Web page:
In the latest research report of the consumer intelligence series, Pricewaterhouse Coopers (PWC) took a look at the media consumption habits of kids and teens. The study looked at several aspects of their content preferences, such as how they engage with specific content genres, how much media they consume weekly and on what devices, how much they influence their parents on media consumption decisions, how they learn about new content and their awareness levels of entertainment and media brands and manufacturers.
This survey is of course, very interesting for the content creators as well as network providers as this shows the content and TV preferences of their future customers. With the current trend to cable cutting and the use of mobile devices, it is questionable if the current network business model can survive.
PWC asked 511 kids and teens between the age of 8 and 18 on how and what content they consume on a regular basis. As expected, there were some surprises, but also good news for the networks.
From a consumption perspective, they spend about 15.5 hours a week consuming media, with older kids spending slightly more than younger ones. When asked what type of content they prefer, the answers are split between drama/reality series on cable channels, playing games, short videos and network TV series with seven to eight hours per week.
For all age groups streamed TV beats other content types.
Of all content types, streamed TV beats cable TV and games by a good margin.
When asked what content brands they know and which ones they are interested in, there were some surprising results that may give an indication of future changes. While Disney is still the best known content provider among kids and teens, the interest in this brand is not the highest by any means. In terms of interest YouTube, Netflix and Dream Works beat Disney by a good margin.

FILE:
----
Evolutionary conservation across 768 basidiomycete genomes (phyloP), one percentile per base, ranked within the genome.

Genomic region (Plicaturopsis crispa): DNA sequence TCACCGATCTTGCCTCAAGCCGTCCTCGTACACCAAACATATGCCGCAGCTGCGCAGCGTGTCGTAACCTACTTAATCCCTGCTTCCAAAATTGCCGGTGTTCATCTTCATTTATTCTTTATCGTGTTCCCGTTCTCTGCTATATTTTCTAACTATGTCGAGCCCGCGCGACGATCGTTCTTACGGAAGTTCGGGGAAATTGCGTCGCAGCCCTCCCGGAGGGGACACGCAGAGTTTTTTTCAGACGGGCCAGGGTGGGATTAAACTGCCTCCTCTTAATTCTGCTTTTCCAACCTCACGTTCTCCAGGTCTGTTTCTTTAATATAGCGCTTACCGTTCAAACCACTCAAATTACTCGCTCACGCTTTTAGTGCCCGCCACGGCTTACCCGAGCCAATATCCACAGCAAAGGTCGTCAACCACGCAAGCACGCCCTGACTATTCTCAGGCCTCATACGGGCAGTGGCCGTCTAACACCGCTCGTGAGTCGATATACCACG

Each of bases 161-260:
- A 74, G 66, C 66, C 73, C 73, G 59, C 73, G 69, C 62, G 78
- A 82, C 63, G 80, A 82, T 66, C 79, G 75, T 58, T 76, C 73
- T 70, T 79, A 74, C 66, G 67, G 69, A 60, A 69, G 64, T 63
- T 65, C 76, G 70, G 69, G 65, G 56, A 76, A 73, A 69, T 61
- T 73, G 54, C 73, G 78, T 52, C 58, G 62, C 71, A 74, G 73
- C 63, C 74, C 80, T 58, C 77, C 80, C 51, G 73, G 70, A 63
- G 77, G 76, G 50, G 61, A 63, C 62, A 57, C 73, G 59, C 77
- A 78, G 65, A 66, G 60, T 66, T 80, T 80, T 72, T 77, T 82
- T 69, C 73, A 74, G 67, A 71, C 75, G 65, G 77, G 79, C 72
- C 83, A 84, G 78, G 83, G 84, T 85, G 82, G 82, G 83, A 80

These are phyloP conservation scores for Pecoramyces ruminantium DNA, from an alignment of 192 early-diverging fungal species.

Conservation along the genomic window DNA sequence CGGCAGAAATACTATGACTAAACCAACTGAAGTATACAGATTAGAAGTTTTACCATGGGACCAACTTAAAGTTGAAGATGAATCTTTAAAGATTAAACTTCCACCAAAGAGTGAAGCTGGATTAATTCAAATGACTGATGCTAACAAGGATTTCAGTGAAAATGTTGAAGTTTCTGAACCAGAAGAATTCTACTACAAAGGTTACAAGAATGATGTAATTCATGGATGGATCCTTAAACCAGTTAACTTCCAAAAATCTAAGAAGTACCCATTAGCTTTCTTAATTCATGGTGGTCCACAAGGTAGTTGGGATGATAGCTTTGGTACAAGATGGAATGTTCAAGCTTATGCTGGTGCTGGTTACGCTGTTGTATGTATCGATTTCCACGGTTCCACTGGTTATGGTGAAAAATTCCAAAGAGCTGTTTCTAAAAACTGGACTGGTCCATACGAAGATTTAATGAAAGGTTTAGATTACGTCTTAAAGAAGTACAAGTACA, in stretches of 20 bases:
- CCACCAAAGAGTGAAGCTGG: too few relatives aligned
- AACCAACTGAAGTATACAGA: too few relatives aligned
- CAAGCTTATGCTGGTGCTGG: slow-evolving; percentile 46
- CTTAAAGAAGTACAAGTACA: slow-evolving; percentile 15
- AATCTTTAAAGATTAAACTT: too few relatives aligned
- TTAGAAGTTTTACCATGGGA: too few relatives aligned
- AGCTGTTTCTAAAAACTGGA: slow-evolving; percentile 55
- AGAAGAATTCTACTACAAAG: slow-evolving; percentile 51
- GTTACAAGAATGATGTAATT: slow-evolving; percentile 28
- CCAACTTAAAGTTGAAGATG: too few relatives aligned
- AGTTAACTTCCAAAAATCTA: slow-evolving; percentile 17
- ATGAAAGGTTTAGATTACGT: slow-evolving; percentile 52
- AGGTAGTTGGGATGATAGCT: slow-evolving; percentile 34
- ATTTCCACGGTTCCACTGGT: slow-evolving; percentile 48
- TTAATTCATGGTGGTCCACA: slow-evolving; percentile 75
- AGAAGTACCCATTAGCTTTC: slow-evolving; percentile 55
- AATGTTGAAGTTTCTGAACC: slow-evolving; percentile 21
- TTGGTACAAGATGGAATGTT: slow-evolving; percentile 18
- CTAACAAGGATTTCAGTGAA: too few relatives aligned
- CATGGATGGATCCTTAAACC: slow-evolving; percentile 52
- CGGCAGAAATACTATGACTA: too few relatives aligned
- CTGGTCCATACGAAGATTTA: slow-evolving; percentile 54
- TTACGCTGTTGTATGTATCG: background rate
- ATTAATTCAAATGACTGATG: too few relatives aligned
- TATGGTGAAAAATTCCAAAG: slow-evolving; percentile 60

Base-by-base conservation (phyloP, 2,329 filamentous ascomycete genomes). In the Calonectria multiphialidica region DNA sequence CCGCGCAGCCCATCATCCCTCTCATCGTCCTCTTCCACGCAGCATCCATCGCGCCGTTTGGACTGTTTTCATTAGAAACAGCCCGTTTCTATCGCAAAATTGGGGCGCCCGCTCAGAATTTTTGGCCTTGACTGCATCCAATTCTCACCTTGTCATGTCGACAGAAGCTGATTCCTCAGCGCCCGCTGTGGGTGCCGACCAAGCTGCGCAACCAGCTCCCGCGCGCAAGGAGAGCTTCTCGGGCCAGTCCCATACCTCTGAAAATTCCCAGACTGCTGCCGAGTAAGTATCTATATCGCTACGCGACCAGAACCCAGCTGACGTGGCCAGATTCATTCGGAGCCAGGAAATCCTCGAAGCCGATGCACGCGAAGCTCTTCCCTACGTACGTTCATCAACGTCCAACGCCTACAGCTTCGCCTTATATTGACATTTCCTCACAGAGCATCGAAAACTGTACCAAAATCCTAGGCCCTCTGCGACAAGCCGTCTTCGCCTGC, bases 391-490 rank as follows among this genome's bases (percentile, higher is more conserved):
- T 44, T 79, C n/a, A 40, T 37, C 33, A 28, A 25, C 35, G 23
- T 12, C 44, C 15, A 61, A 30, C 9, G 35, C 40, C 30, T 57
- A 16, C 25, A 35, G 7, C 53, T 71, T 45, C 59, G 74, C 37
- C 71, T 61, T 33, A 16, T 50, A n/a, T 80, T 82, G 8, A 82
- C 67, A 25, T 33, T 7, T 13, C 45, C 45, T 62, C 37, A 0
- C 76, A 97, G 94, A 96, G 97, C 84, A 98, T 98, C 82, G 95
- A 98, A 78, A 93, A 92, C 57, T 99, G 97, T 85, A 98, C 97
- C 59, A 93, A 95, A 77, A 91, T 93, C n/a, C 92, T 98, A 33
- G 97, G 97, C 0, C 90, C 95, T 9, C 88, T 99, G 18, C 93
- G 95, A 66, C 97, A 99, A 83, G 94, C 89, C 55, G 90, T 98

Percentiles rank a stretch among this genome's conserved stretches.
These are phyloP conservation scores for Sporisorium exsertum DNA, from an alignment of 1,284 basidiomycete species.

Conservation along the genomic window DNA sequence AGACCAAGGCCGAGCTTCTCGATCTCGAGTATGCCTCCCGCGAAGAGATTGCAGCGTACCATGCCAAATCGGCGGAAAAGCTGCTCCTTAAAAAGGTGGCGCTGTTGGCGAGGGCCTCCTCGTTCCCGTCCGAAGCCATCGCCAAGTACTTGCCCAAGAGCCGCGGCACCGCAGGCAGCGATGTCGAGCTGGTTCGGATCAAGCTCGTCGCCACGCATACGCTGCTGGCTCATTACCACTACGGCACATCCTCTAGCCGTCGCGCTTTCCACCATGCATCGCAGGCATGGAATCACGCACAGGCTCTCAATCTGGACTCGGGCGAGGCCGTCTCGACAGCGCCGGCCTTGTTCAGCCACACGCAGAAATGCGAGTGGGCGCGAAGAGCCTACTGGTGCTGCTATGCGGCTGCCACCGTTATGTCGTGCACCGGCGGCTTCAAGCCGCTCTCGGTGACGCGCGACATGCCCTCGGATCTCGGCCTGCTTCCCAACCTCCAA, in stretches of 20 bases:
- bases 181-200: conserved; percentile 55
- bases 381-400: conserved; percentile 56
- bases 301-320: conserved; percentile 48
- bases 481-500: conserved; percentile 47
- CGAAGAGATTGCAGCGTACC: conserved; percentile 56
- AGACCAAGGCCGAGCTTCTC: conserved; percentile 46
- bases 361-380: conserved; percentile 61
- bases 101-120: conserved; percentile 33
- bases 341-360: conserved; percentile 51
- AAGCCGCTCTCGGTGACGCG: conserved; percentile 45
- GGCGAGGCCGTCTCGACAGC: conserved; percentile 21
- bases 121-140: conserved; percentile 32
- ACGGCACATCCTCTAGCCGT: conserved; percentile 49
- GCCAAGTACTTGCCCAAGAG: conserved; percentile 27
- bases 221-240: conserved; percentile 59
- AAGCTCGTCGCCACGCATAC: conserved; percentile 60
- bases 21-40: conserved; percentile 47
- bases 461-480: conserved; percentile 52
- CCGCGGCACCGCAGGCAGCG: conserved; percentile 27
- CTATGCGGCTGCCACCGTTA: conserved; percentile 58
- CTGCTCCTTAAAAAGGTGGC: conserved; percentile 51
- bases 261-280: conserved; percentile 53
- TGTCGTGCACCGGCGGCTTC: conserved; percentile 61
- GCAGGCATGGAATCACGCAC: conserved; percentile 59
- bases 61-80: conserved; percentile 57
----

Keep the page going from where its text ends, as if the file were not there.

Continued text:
There are other results from the reports that show that the coming generation is well accustomed to social networking and use of mobile devices. In particular, the strong adoption of streaming content demonstrates that youngsters have a larger interest in choosing content at any time and on device type they want to use. This trend is already clearly visible in the Millennial generation, and seems to be passed on to the next generation as well.
This result is somewhat surprising in that some analysts, including myself, would have expected a stronger shift towards mobile gaming and use of streaming services. Based on this data set, children and teens in the US prefer the streaming solution over cable TV, but at a much lower margin than I would have expected. Also, from my own observations, younger kids seem to engage is multiple content interactions at the same time. Watching TV while playing on a tablet seems to be their way of dealing with the commercial breaks. – NH